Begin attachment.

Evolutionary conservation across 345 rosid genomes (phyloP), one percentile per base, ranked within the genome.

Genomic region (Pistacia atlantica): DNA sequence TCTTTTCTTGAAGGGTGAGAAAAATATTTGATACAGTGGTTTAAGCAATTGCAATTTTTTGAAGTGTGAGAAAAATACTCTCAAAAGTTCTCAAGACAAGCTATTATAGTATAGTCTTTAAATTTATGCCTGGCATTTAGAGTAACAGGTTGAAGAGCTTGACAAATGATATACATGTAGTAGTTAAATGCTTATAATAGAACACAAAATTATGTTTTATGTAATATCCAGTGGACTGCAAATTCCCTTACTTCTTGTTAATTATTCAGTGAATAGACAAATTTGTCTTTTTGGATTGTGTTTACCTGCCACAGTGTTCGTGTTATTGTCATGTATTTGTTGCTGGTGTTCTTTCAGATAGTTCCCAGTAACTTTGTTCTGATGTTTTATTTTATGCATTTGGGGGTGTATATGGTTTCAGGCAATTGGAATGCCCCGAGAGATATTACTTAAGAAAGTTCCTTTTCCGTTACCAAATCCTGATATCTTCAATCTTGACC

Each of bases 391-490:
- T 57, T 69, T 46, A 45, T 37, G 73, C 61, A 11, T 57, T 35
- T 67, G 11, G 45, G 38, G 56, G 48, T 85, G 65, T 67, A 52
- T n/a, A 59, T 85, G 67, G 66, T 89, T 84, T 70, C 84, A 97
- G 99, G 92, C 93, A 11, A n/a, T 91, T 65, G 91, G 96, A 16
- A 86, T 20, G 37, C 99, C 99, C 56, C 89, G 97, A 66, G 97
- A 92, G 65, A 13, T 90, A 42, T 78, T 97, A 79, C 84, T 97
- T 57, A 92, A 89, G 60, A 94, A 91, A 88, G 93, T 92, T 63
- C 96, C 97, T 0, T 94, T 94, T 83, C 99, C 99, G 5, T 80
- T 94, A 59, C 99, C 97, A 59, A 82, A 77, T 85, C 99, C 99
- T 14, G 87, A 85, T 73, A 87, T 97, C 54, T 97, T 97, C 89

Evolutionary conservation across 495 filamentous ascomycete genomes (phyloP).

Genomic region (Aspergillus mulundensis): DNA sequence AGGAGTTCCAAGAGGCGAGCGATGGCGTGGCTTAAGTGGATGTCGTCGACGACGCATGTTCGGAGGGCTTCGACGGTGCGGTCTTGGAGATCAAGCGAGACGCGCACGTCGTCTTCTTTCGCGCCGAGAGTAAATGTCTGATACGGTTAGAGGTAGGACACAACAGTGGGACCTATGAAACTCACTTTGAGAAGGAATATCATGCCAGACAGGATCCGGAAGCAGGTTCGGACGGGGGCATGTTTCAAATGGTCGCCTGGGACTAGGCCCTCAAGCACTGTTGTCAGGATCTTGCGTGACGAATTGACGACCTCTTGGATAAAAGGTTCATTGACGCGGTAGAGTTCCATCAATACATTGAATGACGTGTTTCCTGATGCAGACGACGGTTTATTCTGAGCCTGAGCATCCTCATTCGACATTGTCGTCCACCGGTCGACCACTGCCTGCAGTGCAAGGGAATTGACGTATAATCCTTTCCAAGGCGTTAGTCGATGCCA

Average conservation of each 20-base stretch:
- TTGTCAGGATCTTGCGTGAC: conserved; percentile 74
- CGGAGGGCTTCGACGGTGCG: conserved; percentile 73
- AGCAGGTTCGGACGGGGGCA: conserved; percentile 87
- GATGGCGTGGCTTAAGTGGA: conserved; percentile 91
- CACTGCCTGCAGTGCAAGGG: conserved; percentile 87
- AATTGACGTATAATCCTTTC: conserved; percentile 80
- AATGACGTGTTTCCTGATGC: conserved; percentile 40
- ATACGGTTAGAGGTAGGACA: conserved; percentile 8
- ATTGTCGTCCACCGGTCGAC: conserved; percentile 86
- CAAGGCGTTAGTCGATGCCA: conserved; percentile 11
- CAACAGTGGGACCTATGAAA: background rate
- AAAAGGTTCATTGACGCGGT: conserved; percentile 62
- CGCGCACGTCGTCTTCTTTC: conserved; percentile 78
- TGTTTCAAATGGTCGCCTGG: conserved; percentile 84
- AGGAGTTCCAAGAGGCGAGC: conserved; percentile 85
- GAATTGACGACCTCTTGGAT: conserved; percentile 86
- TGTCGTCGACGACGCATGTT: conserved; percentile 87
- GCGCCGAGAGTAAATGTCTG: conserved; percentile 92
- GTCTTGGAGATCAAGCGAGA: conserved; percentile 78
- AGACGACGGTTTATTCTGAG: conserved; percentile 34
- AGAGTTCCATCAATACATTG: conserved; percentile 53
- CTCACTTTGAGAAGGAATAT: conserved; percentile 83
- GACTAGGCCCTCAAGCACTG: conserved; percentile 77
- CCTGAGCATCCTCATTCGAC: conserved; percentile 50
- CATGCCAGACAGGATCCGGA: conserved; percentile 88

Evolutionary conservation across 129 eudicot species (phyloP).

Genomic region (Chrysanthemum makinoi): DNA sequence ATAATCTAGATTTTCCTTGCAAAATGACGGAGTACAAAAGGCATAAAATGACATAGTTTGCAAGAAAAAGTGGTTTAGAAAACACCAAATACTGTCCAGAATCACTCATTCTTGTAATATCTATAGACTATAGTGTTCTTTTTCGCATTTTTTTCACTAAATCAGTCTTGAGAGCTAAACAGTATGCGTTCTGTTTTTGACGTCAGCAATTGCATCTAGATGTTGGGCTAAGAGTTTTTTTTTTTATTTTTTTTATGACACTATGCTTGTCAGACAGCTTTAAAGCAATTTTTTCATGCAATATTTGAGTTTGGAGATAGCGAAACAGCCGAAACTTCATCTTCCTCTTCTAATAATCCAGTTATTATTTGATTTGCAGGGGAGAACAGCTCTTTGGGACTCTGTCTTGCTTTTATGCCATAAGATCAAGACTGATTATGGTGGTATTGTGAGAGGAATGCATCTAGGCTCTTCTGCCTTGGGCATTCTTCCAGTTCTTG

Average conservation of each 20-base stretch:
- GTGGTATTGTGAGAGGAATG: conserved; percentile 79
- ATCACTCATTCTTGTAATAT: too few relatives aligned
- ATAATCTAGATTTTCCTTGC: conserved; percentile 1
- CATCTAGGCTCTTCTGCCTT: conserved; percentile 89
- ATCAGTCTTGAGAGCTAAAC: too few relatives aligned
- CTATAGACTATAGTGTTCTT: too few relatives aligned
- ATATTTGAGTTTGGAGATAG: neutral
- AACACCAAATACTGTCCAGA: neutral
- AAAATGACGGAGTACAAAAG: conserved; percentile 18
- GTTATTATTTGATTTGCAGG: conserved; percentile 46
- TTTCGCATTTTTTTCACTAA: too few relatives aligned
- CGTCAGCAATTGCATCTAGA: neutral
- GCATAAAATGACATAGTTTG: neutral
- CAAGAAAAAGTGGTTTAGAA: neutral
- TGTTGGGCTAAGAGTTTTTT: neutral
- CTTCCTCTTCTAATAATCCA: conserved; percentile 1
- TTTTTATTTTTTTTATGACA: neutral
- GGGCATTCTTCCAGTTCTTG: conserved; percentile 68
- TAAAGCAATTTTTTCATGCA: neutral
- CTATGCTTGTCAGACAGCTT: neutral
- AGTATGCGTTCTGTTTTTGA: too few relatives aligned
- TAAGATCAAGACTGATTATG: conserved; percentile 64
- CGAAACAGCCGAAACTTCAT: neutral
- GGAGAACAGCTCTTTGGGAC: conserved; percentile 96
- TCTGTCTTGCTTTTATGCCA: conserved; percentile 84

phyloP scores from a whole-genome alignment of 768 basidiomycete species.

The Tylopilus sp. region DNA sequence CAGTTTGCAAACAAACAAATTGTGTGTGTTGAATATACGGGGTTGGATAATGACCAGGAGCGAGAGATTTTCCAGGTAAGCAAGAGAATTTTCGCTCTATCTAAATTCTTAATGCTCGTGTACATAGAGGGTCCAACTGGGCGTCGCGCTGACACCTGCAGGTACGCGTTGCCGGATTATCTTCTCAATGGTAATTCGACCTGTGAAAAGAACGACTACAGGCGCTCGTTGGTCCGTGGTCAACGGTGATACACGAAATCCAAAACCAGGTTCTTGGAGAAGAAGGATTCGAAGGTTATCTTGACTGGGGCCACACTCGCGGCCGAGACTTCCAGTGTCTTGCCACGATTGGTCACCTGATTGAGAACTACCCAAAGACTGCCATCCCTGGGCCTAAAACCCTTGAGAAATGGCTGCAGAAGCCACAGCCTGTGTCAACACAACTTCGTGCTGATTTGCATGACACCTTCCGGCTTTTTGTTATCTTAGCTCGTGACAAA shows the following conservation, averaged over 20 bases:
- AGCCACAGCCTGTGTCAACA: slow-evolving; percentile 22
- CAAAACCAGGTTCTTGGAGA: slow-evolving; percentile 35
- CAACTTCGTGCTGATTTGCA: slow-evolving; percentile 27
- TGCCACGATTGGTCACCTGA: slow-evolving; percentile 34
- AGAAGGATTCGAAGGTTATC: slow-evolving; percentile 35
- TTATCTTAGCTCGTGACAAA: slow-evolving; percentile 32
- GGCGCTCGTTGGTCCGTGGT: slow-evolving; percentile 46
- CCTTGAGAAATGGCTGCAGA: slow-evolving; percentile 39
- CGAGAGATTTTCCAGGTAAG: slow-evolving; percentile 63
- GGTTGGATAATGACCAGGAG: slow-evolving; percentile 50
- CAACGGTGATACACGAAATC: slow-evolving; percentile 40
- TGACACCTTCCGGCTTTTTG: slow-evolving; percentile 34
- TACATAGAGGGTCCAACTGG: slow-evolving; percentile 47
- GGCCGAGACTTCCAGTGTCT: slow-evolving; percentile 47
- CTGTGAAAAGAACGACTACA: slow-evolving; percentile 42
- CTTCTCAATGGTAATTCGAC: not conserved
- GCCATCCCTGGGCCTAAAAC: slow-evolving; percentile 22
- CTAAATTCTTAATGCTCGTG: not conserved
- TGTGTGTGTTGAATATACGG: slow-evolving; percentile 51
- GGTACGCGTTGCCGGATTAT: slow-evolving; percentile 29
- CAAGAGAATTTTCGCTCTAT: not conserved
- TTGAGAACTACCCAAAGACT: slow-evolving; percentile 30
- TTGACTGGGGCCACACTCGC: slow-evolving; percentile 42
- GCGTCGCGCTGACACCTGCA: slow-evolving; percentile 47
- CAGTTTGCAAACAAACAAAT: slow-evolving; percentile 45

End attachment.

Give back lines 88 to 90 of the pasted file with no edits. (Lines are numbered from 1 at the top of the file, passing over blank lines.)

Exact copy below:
- GCCATCCCTGGGCCTAAAAC: slow-evolving; percentile 22
- CTAAATTCTTAATGCTCGTG: not conserved
- TGTGTGTGTTGAATATACGG: slow-evolving; percentile 51